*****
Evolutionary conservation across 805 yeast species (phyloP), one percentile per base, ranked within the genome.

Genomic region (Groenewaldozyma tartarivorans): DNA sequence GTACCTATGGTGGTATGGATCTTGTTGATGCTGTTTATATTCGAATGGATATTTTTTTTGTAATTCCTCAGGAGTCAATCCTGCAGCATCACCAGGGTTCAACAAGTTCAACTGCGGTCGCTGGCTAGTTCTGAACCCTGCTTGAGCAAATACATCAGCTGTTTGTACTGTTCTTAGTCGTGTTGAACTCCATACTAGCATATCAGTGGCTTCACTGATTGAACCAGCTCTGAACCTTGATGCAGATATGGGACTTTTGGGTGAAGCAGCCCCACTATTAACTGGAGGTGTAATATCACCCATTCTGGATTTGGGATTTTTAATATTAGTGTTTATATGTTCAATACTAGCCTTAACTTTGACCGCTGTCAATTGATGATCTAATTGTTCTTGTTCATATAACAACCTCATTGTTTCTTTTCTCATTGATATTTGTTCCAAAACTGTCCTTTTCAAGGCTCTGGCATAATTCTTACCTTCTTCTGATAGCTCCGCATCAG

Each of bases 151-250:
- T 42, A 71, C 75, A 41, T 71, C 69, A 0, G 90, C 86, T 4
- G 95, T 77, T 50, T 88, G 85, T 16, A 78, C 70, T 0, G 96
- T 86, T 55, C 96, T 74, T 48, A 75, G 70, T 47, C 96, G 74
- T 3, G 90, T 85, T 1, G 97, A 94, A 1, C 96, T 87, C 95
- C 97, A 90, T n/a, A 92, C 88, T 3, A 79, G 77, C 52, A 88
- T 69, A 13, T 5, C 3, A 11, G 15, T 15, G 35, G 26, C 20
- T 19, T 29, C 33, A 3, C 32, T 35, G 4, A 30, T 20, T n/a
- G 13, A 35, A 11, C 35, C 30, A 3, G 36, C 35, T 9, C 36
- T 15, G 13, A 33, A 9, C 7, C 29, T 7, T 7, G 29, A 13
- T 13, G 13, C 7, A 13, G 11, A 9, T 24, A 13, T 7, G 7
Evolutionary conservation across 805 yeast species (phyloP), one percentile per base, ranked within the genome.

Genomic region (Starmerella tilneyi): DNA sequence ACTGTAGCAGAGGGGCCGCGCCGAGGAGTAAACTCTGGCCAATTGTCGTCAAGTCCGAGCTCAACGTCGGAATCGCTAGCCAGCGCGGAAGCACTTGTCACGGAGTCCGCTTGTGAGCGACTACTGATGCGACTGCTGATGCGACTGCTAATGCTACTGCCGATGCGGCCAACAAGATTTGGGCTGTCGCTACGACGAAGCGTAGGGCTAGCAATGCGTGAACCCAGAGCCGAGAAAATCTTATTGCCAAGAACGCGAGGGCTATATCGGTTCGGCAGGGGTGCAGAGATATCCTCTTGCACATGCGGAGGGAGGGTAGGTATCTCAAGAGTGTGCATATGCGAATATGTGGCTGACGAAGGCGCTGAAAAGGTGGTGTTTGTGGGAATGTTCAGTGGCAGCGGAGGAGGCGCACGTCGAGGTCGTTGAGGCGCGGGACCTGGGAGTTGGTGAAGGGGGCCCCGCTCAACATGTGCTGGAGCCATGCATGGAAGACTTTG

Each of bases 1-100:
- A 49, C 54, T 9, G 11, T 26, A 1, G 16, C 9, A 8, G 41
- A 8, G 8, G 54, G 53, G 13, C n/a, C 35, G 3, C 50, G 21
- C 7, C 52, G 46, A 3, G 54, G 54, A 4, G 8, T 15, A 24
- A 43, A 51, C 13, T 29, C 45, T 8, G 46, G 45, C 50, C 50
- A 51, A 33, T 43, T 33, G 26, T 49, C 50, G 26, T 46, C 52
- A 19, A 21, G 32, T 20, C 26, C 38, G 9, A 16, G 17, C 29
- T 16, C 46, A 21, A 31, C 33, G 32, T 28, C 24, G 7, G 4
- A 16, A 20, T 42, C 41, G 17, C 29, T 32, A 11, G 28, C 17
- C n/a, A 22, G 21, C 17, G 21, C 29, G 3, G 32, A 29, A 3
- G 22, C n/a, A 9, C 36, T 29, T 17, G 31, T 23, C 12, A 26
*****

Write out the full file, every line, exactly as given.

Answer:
Evolutionary conservation across 805 yeast species (phyloP), one percentile per base, ranked within the genome.

Genomic region (Groenewaldozyma tartarivorans): DNA sequence GTACCTATGGTGGTATGGATCTTGTTGATGCTGTTTATATTCGAATGGATATTTTTTTTGTAATTCCTCAGGAGTCAATCCTGCAGCATCACCAGGGTTCAACAAGTTCAACTGCGGTCGCTGGCTAGTTCTGAACCCTGCTTGAGCAAATACATCAGCTGTTTGTACTGTTCTTAGTCGTGTTGAACTCCATACTAGCATATCAGTGGCTTCACTGATTGAACCAGCTCTGAACCTTGATGCAGATATGGGACTTTTGGGTGAAGCAGCCCCACTATTAACTGGAGGTGTAATATCACCCATTCTGGATTTGGGATTTTTAATATTAGTGTTTATATGTTCAATACTAGCCTTAACTTTGACCGCTGTCAATTGATGATCTAATTGTTCTTGTTCATATAACAACCTCATTGTTTCTTTTCTCATTGATATTTGTTCCAAAACTGTCCTTTTCAAGGCTCTGGCATAATTCTTACCTTCTTCTGATAGCTCCGCATCAG

Each of bases 151-250:
- T 42, A 71, C 75, A 41, T 71, C 69, A 0, G 90, C 86, T 4
- G 95, T 77, T 50, T 88, G 85, T 16, A 78, C 70, T 0, G 96
- T 86, T 55, C 96, T 74, T 48, A 75, G 70, T 47, C 96, G 74
- T 3, G 90, T 85, T 1, G 97, A 94, A 1, C 96, T 87, C 95
- C 97, A 90, T n/a, A 92, C 88, T 3, A 79, G 77, C 52, A 88
- T 69, A 13, T 5, C 3, A 11, G 15, T 15, G 35, G 26, C 20
- T 19, T 29, C 33, A 3, C 32, T 35, G 4, A 30, T 20, T n/a
- G 13, A 35, A 11, C 35, C 30, A 3, G 36, C 35, T 9, C 36
- T 15, G 13, A 33, A 9, C 7, C 29, T 7, T 7, G 29, A 13
- T 13, G 13, C 7, A 13, G 11, A 9, T 24, A 13, T 7, G 7
Evolutionary conservation across 805 yeast species (phyloP), one percentile per base, ranked within the genome.

Genomic region (Starmerella tilneyi): DNA sequence ACTGTAGCAGAGGGGCCGCGCCGAGGAGTAAACTCTGGCCAATTGTCGTCAAGTCCGAGCTCAACGTCGGAATCGCTAGCCAGCGCGGAAGCACTTGTCACGGAGTCCGCTTGTGAGCGACTACTGATGCGACTGCTGATGCGACTGCTAATGCTACTGCCGATGCGGCCAACAAGATTTGGGCTGTCGCTACGACGAAGCGTAGGGCTAGCAATGCGTGAACCCAGAGCCGAGAAAATCTTATTGCCAAGAACGCGAGGGCTATATCGGTTCGGCAGGGGTGCAGAGATATCCTCTTGCACATGCGGAGGGAGGGTAGGTATCTCAAGAGTGTGCATATGCGAATATGTGGCTGACGAAGGCGCTGAAAAGGTGGTGTTTGTGGGAATGTTCAGTGGCAGCGGAGGAGGCGCACGTCGAGGTCGTTGAGGCGCGGGACCTGGGAGTTGGTGAAGGGGGCCCCGCTCAACATGTGCTGGAGCCATGCATGGAAGACTTTG

Each of bases 1-100:
- A 49, C 54, T 9, G 11, T 26, A 1, G 16, C 9, A 8, G 41
- A 8, G 8, G 54, G 53, G 13, C n/a, C 35, G 3, C 50, G 21
- C 7, C 52, G 46, A 3, G 54, G 54, A 4, G 8, T 15, A 24
- A 43, A 51, C 13, T 29, C 45, T 8, G 46, G 45, C 50, C 50
- A 51, A 33, T 43, T 33, G 26, T 49, C 50, G 26, T 46, C 52
- A 19, A 21, G 32, T 20, C 26, C 38, G 9, A 16, G 17, C 29
- T 16, C 46, A 21, A 31, C 33, G 32, T 28, C 24, G 7, G 4
- A 16, A 20, T 42, C 41, G 17, C 29, T 32, A 11, G 28, C 17
- C n/a, A 22, G 21, C 17, G 21, C 29, G 3, G 32, A 29, A 3
- G 22, C n/a, A 9, C 36, T 29, T 17, G 31, T 23, C 12, A 26